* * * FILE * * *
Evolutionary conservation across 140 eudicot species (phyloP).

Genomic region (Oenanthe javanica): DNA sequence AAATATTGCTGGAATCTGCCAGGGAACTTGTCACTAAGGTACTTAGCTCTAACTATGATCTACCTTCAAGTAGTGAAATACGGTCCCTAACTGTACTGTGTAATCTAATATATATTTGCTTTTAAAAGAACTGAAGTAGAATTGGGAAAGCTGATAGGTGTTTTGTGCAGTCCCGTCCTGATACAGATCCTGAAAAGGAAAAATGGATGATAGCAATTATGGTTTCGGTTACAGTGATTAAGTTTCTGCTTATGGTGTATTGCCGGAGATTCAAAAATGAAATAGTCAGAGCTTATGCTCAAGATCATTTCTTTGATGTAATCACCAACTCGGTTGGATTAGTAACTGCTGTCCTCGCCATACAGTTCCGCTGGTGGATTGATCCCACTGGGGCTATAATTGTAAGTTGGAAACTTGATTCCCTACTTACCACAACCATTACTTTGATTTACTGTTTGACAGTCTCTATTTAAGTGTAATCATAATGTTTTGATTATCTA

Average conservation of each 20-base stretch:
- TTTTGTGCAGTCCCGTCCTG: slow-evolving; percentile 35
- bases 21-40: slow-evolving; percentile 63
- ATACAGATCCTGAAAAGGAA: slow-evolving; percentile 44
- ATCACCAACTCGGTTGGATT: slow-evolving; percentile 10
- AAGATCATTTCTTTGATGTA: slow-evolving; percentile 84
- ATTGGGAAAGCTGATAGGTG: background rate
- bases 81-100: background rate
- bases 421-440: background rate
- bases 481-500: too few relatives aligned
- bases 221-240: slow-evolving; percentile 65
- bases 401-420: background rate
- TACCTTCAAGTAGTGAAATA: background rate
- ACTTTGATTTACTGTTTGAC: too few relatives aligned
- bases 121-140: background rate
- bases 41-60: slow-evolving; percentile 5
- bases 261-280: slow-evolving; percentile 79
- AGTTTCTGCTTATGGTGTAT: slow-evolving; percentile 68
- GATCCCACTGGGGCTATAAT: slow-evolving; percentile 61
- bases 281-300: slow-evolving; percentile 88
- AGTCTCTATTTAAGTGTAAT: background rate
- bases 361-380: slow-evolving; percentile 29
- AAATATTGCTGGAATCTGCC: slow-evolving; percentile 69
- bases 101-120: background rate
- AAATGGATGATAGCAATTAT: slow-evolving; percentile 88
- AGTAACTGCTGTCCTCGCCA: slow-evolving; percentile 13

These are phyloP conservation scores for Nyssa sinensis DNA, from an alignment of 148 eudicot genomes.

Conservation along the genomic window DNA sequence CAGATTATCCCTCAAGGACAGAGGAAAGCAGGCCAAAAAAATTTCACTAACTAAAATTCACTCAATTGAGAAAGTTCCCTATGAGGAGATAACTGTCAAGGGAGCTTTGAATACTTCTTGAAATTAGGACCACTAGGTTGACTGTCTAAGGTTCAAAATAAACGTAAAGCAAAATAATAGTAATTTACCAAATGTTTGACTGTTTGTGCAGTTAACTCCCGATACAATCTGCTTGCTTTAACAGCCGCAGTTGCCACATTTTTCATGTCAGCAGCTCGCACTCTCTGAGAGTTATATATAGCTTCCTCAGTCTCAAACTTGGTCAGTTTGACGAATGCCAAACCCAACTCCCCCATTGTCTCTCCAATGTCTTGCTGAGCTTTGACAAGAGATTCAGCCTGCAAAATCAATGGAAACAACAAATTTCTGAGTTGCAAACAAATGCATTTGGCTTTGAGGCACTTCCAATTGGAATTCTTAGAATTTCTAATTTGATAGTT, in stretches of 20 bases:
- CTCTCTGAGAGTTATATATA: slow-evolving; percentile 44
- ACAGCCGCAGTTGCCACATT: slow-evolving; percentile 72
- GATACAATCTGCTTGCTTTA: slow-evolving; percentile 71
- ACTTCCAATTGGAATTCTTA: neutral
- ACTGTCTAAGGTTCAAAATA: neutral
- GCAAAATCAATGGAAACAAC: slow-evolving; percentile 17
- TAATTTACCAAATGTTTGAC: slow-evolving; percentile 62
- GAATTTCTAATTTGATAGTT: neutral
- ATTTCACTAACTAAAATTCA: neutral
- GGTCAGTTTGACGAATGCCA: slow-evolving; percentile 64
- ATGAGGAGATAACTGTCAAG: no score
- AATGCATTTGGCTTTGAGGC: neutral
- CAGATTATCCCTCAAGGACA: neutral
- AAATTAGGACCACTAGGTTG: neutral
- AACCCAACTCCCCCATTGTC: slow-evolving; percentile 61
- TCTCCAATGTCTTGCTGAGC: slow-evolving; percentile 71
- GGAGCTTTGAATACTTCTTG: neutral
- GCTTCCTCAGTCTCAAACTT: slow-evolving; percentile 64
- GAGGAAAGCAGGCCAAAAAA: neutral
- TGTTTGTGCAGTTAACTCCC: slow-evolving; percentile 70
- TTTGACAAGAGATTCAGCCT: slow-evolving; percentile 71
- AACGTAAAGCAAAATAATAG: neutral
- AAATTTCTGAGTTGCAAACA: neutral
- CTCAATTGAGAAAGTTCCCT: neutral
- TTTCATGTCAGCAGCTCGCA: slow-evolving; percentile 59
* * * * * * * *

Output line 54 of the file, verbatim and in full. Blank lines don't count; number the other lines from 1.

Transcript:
- CTCAATTGAGAAAGTTCCCT: neutral